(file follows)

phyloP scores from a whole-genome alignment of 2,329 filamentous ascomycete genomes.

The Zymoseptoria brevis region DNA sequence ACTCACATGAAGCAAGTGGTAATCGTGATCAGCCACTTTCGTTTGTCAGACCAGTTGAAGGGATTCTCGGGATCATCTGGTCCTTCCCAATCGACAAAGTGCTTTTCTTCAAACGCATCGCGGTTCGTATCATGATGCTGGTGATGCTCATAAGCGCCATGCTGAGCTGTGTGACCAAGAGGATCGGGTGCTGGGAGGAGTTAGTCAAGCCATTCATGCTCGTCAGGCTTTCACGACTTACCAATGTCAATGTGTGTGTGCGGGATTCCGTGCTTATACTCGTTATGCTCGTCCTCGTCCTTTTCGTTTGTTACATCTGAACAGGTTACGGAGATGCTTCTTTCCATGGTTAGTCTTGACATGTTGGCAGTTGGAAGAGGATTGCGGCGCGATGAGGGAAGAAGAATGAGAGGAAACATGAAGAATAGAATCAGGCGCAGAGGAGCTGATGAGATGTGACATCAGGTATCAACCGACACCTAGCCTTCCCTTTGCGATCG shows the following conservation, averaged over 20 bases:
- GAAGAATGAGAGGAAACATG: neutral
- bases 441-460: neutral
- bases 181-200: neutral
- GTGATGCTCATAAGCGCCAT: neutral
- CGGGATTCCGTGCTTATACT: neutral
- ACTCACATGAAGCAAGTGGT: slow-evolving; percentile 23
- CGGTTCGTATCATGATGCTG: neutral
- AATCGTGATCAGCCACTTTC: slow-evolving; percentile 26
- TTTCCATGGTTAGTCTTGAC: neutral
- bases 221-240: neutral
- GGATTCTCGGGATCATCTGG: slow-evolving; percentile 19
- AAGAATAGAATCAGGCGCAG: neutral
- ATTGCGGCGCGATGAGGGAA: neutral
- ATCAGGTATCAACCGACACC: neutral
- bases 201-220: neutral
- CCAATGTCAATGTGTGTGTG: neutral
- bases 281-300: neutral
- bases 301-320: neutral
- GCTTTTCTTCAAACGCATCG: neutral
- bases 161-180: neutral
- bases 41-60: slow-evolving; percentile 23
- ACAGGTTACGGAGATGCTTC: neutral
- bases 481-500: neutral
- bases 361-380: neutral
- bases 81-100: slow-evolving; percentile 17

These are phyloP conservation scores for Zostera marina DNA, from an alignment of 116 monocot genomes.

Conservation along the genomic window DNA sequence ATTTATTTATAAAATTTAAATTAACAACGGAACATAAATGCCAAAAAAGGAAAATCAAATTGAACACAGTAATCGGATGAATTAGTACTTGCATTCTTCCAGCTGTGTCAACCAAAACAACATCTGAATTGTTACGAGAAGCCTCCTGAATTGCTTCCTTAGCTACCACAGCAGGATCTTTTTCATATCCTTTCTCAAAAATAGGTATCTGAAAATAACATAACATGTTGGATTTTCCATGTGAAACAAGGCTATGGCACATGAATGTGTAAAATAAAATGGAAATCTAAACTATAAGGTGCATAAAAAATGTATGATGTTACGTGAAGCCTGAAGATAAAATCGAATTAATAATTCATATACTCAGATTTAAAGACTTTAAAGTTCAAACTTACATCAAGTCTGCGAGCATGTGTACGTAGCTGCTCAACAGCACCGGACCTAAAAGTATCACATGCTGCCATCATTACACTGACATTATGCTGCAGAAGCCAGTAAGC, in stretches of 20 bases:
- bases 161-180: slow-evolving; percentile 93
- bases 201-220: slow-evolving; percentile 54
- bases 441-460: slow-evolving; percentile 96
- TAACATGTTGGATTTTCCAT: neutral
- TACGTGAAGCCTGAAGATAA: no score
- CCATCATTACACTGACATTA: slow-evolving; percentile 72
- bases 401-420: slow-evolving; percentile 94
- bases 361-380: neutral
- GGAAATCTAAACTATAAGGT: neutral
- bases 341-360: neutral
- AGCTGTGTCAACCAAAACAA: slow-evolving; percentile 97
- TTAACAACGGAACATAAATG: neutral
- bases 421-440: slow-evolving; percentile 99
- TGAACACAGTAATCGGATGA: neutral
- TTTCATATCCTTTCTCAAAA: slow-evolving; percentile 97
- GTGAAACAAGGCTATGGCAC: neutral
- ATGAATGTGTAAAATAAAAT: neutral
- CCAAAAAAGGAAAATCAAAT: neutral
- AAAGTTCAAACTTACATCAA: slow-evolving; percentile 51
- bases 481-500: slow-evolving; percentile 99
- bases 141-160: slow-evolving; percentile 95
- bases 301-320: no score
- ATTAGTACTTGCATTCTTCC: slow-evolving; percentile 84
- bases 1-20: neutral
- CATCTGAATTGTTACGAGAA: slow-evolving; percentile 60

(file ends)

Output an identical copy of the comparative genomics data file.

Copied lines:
phyloP scores from a whole-genome alignment of 2,329 filamentous ascomycete genomes.

The Zymoseptoria brevis region DNA sequence ACTCACATGAAGCAAGTGGTAATCGTGATCAGCCACTTTCGTTTGTCAGACCAGTTGAAGGGATTCTCGGGATCATCTGGTCCTTCCCAATCGACAAAGTGCTTTTCTTCAAACGCATCGCGGTTCGTATCATGATGCTGGTGATGCTCATAAGCGCCATGCTGAGCTGTGTGACCAAGAGGATCGGGTGCTGGGAGGAGTTAGTCAAGCCATTCATGCTCGTCAGGCTTTCACGACTTACCAATGTCAATGTGTGTGTGCGGGATTCCGTGCTTATACTCGTTATGCTCGTCCTCGTCCTTTTCGTTTGTTACATCTGAACAGGTTACGGAGATGCTTCTTTCCATGGTTAGTCTTGACATGTTGGCAGTTGGAAGAGGATTGCGGCGCGATGAGGGAAGAAGAATGAGAGGAAACATGAAGAATAGAATCAGGCGCAGAGGAGCTGATGAGATGTGACATCAGGTATCAACCGACACCTAGCCTTCCCTTTGCGATCG shows the following conservation, averaged over 20 bases:
- GAAGAATGAGAGGAAACATG: neutral
- bases 441-460: neutral
- bases 181-200: neutral
- GTGATGCTCATAAGCGCCAT: neutral
- CGGGATTCCGTGCTTATACT: neutral
- ACTCACATGAAGCAAGTGGT: slow-evolving; percentile 23
- CGGTTCGTATCATGATGCTG: neutral
- AATCGTGATCAGCCACTTTC: slow-evolving; percentile 26
- TTTCCATGGTTAGTCTTGAC: neutral
- bases 221-240: neutral
- GGATTCTCGGGATCATCTGG: slow-evolving; percentile 19
- AAGAATAGAATCAGGCGCAG: neutral
- ATTGCGGCGCGATGAGGGAA: neutral
- ATCAGGTATCAACCGACACC: neutral
- bases 201-220: neutral
- CCAATGTCAATGTGTGTGTG: neutral
- bases 281-300: neutral
- bases 301-320: neutral
- GCTTTTCTTCAAACGCATCG: neutral
- bases 161-180: neutral
- bases 41-60: slow-evolving; percentile 23
- ACAGGTTACGGAGATGCTTC: neutral
- bases 481-500: neutral
- bases 361-380: neutral
- bases 81-100: slow-evolving; percentile 17

These are phyloP conservation scores for Zostera marina DNA, from an alignment of 116 monocot genomes.

Conservation along the genomic window DNA sequence ATTTATTTATAAAATTTAAATTAACAACGGAACATAAATGCCAAAAAAGGAAAATCAAATTGAACACAGTAATCGGATGAATTAGTACTTGCATTCTTCCAGCTGTGTCAACCAAAACAACATCTGAATTGTTACGAGAAGCCTCCTGAATTGCTTCCTTAGCTACCACAGCAGGATCTTTTTCATATCCTTTCTCAAAAATAGGTATCTGAAAATAACATAACATGTTGGATTTTCCATGTGAAACAAGGCTATGGCACATGAATGTGTAAAATAAAATGGAAATCTAAACTATAAGGTGCATAAAAAATGTATGATGTTACGTGAAGCCTGAAGATAAAATCGAATTAATAATTCATATACTCAGATTTAAAGACTTTAAAGTTCAAACTTACATCAAGTCTGCGAGCATGTGTACGTAGCTGCTCAACAGCACCGGACCTAAAAGTATCACATGCTGCCATCATTACACTGACATTATGCTGCAGAAGCCAGTAAGC, in stretches of 20 bases:
- bases 161-180: slow-evolving; percentile 93
- bases 201-220: slow-evolving; percentile 54
- bases 441-460: slow-evolving; percentile 96
- TAACATGTTGGATTTTCCAT: neutral
- TACGTGAAGCCTGAAGATAA: no score
- CCATCATTACACTGACATTA: slow-evolving; percentile 72
- bases 401-420: slow-evolving; percentile 94
- bases 361-380: neutral
- GGAAATCTAAACTATAAGGT: neutral
- bases 341-360: neutral
- AGCTGTGTCAACCAAAACAA: slow-evolving; percentile 97
- TTAACAACGGAACATAAATG: neutral
- bases 421-440: slow-evolving; percentile 99
- TGAACACAGTAATCGGATGA: neutral
- TTTCATATCCTTTCTCAAAA: slow-evolving; percentile 97
- GTGAAACAAGGCTATGGCAC: neutral
- ATGAATGTGTAAAATAAAAT: neutral
- CCAAAAAAGGAAAATCAAAT: neutral
- AAAGTTCAAACTTACATCAA: slow-evolving; percentile 51
- bases 481-500: slow-evolving; percentile 99
- bases 141-160: slow-evolving; percentile 95
- bases 301-320: no score
- ATTAGTACTTGCATTCTTCC: slow-evolving; percentile 84
- bases 1-20: neutral
- CATCTGAATTGTTACGAGAA: slow-evolving; percentile 60